Originally Posted by Payroll
This analysis ignores the opportunity cost of capital - the outlets you have to invest the money you are using to prepay the loan. In other words, paying off the loan early to avoid interest does not solve the problem. If one had the liquidity to pay off the entire loan, one could avoid all of the interest, but that doesn't solve the problem.
Bottom line is that it's too bad they hadn't offered it sooner, but such is life.
What you say is absolutely true. Basically, it's like saying the price dropped $700 (that's my interest calc. for 25k borrowed) over the 5 year duration of the loan, on March 1, and a person bought Feb. 29. They missed an incentive as a result. No matter what they try to do, i.e. pay the loan off early, etc., in the end they paid more for the vehicle than if they got it on March 1. The person at 3.9% can also pay off early, so they're still better off than the 4.9% person.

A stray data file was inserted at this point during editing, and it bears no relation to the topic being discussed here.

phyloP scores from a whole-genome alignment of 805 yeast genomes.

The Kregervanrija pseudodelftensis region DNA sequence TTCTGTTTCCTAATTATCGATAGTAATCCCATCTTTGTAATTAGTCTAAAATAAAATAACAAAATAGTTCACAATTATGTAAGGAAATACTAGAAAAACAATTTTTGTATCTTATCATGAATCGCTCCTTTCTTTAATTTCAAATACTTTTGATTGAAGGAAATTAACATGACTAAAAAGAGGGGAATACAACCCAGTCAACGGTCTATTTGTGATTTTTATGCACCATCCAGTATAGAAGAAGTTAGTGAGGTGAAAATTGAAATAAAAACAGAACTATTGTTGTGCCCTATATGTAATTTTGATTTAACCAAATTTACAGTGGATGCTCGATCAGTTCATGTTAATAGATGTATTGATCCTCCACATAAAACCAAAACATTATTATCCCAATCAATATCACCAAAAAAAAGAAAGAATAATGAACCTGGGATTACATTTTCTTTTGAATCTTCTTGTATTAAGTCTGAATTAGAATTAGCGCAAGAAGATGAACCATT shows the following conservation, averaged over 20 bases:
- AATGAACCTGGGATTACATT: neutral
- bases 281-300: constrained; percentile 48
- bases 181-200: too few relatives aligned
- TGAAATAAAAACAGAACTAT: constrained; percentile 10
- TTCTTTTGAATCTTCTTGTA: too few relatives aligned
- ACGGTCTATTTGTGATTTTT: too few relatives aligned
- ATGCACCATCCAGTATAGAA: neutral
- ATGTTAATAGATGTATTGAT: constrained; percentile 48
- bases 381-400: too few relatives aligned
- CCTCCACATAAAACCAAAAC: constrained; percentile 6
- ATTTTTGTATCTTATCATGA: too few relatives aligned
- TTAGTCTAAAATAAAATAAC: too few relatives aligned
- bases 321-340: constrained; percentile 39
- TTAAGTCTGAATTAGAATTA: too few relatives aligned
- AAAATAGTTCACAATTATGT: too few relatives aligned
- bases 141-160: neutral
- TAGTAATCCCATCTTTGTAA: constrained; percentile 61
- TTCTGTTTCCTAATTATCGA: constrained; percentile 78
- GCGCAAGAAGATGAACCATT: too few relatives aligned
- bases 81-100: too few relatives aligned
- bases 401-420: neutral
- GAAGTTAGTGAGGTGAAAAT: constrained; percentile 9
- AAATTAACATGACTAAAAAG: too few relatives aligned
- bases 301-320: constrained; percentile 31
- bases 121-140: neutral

Keep in mind, even 3.9% is higher than what is typically earned in an internet savings acct., so it's no longer that simple to earn more in a savings acct., than on a loan.
So whatever the 4.9 person can fanagle, it's not the same and the opportunity cost of further decisions must be considered. I say for the 4.9'ers, forget about it, it's done. You'll drive yourself crazy unnecessarily.
And again, there's nothing wrong at all about paying off a loan early, nothing. It doesn't maximize return in most cases, but at the same time, not having debt is a relief i.e. "feel good" move.